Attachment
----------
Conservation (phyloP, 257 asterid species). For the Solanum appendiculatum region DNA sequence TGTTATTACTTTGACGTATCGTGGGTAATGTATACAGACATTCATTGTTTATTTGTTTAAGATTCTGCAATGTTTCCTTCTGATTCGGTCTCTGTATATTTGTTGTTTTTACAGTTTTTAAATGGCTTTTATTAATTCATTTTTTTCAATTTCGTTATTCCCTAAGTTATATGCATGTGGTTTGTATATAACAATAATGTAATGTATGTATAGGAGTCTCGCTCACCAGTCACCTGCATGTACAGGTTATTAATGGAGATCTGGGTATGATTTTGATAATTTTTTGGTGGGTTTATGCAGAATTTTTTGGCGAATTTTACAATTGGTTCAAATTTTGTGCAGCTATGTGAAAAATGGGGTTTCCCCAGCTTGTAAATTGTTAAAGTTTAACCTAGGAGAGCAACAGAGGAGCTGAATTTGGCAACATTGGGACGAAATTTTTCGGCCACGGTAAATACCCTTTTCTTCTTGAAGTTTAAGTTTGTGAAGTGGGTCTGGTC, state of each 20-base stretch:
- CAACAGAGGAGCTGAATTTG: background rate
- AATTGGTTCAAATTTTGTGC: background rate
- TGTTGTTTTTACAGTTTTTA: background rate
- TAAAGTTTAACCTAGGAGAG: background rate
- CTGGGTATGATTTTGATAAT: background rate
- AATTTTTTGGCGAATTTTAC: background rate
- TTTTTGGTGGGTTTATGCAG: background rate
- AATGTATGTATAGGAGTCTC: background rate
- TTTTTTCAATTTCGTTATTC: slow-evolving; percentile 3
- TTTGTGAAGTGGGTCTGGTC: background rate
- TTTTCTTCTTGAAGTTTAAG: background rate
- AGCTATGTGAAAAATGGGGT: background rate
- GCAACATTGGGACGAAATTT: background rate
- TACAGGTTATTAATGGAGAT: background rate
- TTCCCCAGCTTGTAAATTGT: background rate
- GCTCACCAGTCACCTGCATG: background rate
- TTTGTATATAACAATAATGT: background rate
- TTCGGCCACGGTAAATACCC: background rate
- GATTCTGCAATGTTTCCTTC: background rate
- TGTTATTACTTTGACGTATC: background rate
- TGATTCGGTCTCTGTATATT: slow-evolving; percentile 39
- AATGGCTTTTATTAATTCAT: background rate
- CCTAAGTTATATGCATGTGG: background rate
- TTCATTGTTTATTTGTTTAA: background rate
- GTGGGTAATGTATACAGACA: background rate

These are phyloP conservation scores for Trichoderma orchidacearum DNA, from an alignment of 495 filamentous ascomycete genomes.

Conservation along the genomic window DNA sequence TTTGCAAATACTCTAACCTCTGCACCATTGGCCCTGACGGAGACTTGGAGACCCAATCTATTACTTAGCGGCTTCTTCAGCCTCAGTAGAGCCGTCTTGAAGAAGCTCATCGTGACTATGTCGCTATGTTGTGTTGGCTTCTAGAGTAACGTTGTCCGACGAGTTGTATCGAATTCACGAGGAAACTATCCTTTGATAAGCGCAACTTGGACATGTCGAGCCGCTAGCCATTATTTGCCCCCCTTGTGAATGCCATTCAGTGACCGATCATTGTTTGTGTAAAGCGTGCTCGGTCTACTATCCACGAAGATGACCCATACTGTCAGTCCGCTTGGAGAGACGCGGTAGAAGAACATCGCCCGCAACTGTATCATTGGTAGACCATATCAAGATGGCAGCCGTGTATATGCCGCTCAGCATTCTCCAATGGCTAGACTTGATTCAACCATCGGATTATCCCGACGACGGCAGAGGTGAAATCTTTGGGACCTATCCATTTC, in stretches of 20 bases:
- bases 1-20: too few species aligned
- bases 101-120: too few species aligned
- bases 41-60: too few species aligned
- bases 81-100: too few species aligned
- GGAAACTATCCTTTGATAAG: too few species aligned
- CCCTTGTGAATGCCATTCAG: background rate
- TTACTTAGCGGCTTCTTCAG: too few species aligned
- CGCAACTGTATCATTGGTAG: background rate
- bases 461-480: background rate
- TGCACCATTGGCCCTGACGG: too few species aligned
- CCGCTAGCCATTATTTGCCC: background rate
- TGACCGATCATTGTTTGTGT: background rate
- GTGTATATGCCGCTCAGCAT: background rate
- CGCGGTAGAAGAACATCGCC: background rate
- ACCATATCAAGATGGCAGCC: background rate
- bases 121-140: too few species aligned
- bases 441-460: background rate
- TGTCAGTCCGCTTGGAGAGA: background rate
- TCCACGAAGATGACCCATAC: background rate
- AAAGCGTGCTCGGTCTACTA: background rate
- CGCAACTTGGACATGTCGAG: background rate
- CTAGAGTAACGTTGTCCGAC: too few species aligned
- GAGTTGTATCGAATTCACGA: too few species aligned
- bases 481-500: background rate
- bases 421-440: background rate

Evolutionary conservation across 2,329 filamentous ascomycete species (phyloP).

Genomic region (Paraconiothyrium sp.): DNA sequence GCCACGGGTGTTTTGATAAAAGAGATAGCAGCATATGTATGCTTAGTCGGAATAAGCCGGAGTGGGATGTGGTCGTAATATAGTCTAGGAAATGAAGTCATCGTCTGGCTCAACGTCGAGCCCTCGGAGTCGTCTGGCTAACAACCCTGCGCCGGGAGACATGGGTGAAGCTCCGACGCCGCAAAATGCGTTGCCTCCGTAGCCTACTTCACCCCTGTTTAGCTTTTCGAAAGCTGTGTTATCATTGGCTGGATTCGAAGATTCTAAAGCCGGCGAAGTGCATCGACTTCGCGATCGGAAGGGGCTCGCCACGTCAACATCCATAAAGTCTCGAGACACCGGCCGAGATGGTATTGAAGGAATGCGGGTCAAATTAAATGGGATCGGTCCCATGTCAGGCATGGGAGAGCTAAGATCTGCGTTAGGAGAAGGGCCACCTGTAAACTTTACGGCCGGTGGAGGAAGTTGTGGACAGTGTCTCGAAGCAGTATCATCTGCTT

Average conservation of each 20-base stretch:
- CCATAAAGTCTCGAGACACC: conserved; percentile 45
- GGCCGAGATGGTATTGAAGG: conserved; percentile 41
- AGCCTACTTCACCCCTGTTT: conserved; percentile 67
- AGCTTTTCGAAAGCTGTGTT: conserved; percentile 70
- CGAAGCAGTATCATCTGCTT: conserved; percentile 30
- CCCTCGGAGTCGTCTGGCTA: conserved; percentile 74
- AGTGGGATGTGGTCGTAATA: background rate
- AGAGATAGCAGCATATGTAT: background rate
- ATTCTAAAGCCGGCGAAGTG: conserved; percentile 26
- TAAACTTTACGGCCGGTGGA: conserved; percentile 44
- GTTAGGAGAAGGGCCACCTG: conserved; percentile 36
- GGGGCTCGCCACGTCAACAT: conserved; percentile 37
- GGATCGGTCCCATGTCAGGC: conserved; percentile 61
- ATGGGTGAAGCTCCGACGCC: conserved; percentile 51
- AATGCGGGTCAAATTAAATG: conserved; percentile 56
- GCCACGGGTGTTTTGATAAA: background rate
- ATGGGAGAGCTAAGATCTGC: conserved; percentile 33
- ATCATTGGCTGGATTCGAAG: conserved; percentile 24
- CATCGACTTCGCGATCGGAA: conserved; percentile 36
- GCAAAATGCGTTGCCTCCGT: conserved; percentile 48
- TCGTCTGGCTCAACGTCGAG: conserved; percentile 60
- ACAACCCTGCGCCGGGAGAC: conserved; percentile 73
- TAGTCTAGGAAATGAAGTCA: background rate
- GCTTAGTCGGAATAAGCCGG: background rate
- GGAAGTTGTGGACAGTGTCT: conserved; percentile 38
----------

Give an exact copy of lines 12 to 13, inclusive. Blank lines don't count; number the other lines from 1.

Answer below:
- TTTTCTTCTTGAAGTTTAAG: background rate
- AGCTATGTGAAAAATGGGGT: background rate